Philippines’ new president Rodrigo Duterte sworn in

Rodrigo Duterte walking with his children after the oath-taking. Picture: AFP/Getty Images
Rodrigo Duterte walking with his children after the oath-taking. Picture: AFP/Getty Images
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Rodrigo Duterte was sworn in yesterday as president of the Philippines, with many hoping his maverick style will energise the country but others fearing he could undercut one of Asia’s liveliest democracies amid his threats to kill criminals en masse.

The 71-year-old former prosecutor and longtime mayor of southern Davao city won a resounding victory in May’s elections in his first foray into national politics. He has described himself as the country’s first leftist president and declared his foreign policy would not be dependent on the United States, a longtime treaty ally.

The frugal ceremony at Malacanan, the Spanish colonial era presidential palace, was a break from tradition sought by Duterte to press the need for austerity amid the country’s festering poverty. In the past, the oath-taking had mostly been held at a grandstand in a historic park by Manila Bay, followed by a grand reception.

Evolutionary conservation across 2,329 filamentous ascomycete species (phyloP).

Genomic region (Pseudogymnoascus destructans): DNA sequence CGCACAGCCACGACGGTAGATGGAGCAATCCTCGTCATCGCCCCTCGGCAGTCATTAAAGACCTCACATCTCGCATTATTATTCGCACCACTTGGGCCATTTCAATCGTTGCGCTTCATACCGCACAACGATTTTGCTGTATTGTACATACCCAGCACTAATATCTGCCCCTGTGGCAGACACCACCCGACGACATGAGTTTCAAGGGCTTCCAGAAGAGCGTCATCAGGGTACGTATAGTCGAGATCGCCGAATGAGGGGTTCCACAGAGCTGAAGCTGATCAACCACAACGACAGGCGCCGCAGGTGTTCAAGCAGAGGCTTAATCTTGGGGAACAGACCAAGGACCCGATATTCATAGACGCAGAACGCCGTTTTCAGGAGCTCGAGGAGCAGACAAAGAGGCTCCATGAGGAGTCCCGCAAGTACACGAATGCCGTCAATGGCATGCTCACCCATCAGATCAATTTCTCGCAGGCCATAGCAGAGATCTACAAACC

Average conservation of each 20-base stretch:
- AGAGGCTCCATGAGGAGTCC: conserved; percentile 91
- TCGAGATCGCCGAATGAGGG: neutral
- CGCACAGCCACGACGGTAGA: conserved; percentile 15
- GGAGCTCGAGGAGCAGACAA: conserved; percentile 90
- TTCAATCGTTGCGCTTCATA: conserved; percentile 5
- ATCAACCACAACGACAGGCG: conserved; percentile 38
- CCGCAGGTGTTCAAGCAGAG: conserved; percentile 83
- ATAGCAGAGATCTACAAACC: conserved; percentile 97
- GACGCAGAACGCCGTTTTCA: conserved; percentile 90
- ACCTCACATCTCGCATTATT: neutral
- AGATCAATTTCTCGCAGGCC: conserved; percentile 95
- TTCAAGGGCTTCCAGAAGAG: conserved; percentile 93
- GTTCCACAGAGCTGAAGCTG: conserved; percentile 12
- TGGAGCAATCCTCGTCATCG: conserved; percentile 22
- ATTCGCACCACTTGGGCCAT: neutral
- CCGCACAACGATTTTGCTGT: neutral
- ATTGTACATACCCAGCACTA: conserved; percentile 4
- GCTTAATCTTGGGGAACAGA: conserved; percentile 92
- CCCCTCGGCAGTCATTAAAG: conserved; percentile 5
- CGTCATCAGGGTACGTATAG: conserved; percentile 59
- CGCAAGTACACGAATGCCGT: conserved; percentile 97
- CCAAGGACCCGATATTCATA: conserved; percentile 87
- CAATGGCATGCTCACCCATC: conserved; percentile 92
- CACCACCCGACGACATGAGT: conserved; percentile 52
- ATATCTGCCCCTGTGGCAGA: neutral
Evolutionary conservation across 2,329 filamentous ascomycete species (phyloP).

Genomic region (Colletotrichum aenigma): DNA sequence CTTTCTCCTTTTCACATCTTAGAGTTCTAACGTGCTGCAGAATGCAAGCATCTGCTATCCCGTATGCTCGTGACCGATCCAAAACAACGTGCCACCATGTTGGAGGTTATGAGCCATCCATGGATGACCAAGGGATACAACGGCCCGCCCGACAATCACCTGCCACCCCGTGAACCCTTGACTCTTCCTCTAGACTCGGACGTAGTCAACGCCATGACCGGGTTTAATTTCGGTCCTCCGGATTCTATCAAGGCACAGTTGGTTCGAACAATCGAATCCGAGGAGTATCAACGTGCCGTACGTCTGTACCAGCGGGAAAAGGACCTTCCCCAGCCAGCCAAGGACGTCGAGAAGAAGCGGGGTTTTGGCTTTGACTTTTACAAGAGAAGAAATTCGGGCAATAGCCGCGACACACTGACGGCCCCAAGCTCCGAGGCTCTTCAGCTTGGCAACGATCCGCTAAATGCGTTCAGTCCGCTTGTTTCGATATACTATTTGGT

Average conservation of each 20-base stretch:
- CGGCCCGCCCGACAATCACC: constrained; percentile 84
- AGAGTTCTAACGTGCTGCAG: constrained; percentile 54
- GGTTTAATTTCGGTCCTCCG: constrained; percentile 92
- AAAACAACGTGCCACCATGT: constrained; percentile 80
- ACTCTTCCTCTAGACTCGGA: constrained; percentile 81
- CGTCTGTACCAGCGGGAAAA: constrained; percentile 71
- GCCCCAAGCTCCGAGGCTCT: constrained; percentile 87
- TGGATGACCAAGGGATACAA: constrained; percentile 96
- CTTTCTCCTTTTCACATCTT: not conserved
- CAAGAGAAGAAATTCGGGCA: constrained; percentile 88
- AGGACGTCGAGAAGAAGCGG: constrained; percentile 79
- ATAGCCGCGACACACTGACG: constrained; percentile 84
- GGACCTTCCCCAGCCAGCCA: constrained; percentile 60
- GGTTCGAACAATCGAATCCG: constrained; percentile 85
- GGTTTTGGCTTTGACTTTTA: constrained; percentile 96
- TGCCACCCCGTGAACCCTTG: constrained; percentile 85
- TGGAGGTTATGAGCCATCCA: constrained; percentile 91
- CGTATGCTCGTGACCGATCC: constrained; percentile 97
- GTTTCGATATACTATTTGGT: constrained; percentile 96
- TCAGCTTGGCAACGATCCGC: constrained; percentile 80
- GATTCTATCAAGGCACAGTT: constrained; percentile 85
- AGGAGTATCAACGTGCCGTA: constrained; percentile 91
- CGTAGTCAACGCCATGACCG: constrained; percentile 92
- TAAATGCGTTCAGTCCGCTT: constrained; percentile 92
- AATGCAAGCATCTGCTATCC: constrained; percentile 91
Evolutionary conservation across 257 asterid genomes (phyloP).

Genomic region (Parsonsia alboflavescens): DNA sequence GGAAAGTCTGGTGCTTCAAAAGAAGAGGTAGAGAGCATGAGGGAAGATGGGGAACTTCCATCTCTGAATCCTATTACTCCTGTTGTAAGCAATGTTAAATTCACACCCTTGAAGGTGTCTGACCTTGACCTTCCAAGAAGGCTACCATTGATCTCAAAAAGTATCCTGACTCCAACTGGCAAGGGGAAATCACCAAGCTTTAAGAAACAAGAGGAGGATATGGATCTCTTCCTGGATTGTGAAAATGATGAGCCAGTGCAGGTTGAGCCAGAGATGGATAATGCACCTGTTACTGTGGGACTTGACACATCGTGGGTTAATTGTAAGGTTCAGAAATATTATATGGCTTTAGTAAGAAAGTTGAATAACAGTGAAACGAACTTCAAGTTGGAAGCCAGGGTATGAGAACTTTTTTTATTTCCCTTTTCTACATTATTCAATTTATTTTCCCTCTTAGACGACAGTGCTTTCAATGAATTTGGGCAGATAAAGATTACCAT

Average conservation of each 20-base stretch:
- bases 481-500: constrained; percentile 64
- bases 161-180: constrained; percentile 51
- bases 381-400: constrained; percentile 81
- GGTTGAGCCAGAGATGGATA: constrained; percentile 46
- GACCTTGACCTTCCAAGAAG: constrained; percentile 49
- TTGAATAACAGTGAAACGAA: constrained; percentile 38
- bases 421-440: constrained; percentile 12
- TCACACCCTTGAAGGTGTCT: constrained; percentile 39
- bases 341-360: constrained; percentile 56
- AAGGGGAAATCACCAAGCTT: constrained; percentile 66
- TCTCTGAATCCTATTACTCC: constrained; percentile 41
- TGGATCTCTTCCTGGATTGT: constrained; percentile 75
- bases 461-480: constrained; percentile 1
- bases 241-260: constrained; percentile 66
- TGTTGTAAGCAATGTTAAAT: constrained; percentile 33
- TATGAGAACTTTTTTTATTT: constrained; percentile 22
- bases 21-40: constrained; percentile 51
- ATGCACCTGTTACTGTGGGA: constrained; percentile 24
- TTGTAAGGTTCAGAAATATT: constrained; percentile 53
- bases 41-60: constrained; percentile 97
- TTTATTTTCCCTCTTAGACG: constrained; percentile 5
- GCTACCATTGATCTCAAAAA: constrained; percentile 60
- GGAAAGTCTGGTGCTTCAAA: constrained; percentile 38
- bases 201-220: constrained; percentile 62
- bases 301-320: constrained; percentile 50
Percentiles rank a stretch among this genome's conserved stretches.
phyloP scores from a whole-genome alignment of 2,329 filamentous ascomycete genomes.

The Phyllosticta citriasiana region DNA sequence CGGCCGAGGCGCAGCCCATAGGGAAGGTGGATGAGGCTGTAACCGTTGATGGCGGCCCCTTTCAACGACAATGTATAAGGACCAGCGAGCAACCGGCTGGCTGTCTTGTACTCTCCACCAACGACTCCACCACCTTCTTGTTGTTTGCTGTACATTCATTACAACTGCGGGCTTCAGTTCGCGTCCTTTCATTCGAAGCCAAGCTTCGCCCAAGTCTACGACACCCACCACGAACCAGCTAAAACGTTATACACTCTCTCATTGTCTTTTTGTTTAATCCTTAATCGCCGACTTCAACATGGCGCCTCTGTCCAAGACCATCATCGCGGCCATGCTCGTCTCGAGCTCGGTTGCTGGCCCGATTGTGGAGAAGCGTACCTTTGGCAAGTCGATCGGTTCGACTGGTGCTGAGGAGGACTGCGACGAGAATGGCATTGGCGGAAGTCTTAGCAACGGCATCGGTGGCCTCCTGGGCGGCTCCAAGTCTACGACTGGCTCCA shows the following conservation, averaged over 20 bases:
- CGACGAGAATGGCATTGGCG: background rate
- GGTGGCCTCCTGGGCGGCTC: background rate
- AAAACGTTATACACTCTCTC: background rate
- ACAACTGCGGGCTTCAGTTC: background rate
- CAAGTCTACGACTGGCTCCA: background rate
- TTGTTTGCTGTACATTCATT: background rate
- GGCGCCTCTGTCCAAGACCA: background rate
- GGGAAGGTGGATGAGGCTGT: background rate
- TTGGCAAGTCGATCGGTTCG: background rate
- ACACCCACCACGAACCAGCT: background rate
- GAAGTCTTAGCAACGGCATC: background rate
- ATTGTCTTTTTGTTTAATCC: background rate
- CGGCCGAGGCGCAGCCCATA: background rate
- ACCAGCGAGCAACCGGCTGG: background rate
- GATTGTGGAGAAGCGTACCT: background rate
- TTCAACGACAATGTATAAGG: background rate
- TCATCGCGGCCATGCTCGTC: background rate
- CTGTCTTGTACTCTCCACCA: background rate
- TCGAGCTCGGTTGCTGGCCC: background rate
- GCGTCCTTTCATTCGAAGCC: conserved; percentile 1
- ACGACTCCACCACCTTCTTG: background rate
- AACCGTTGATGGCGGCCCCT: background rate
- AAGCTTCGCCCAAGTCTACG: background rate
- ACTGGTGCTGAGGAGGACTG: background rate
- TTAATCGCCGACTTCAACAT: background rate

Duterte, who began a six-year term, captured attention with promises to cleanse his poor Southeast Asian nation of criminals and government crooks within six months – an audacious pledge that was welcomed by many crime-weary Filipinos but alarmed human rights watchdogs and the dominant Roman Catholic Church.

Duterte’s inauguration address, before a crowd of more than 600 relatives, officials and diplomats, was markedly bereft of the profanities, sex jokes and curses that became a trademark of his campaign speeches. There were no menacing death threats against criminals, but he pressed the urgency of battling crime and graft, promised to stay within the bounds of the law and appealed to Congress and the Commission on Human Rights “to mind your work and I will mind mine”.

“There are those who do not approve of my methods of fighting criminality, the sale and use of illegal drugs and corruption. They say that my methods are unorthodox and verge on the illegal,” Duterte said.

He added: “The fight will be relentless and it will be sustained. As a lawyer and a former prosecutor, I know the limits of the power and authority of the president. I know what is legal and what is not. My adherence to the due process and the rule of law is uncompromising,” he said to a loud applause.

Shortly after Duterte’s election win, police launched an anti-drug crackdown under his name, leaving dozens of mostly poor drug-dealing suspects dead in gunfights or in mysterious circumstances.